Let it be said up front – if you think this text is a biography of Tolkien you’re likely to leave disappointed. However, if you read this text for what it is, the tale of how Tolkien came to write The Hobbit and The Lord of the Rings, then you will find a great read, full of interesting tidbits and striking biographical connections between the life of Tolkien and the world he created.
Tolkien was my first encounter with the author Devin Brown though a quick Google search showed me this was not the author’s first foray into Tolkien, having already written a book titled The Christian World of the Hobbit. Further, it appears that he also teaches a class on Tolkien and CS Lewis at Asbury. His comfort in the world of Tolkien shines through this book as he makes connections that might otherwise be missed and speaks at times of Tolkien as if he knew him. I appreciated the knowledge and perceived comfort that Brown brought to this topic. It made the text very readable and easy to recommend to a wide audience.
I received a review copy of Tolkien, had it read, and reviewed it within a day. The book is under 200 pages and is a very quick read. For some this will be a point of frustration as certain aspects of Tolkien’s life that are covered in this book have the reader wanting to know more; Brown however stays on point using the skeletal biography given to serve as a means of better understanding of how the Hobbit and Lord of the Rings came to be. Reading this work left me wanting to know more about Tolkien, and for that I credit Brown.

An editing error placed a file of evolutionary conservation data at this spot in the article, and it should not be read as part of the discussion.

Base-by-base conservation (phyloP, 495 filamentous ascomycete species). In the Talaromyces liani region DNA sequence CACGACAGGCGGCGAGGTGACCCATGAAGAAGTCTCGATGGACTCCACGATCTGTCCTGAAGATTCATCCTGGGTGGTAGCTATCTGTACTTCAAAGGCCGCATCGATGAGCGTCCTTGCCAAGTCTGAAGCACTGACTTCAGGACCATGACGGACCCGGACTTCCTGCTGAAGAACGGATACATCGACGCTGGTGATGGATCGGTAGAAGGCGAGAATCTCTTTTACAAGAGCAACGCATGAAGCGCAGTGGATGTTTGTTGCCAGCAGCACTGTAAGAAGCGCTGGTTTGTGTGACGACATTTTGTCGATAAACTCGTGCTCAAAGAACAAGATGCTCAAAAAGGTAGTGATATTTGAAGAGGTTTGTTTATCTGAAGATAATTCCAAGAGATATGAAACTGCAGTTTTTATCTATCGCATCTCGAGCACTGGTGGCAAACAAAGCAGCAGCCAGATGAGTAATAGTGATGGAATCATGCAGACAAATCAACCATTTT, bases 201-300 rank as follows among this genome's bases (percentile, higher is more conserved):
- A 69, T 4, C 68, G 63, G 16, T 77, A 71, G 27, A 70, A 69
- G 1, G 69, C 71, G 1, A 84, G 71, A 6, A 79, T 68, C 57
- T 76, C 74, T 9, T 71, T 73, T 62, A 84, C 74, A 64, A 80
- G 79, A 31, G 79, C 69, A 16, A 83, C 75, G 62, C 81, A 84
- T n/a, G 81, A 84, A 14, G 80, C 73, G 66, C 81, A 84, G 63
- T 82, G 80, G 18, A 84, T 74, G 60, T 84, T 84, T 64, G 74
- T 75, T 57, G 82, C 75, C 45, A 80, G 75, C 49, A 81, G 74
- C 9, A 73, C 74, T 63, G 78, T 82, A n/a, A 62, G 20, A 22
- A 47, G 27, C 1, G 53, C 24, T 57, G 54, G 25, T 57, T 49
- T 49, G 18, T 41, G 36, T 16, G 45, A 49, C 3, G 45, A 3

After reading this book, I was left with a hope to read a biography about Tolkien and hope that Brown has one in the works. What I can say is that Brown did well to write a book that in topic alone could have easily been bogged down and esoteric and instead wrote an approachable text that this reader enjoyed immensely.
I struggle as a reviewer to know what tidbits to include from the text. The brevity of the work tempts me to tell the reader of this review to just purchase the text and read it themselves. There are fascinating peeks into each phase of Tolkien’s life from the tragedies of his childhood and the loving care of Father Francis, to his struggles as a student more interested in teaching himself ancient Finnish and other explorations of philology than studying for upcoming exams. Though the text is short, there is a lot to be gained from reading it. I find myself, though I read the works of Tolkien not long before, wanting to reopen them and take a journey through Middle Earth.
If you have read and loved Tolkien’s works like myself and so many others, than I recommend this text. It is well written and a great peek into the mind of a great author.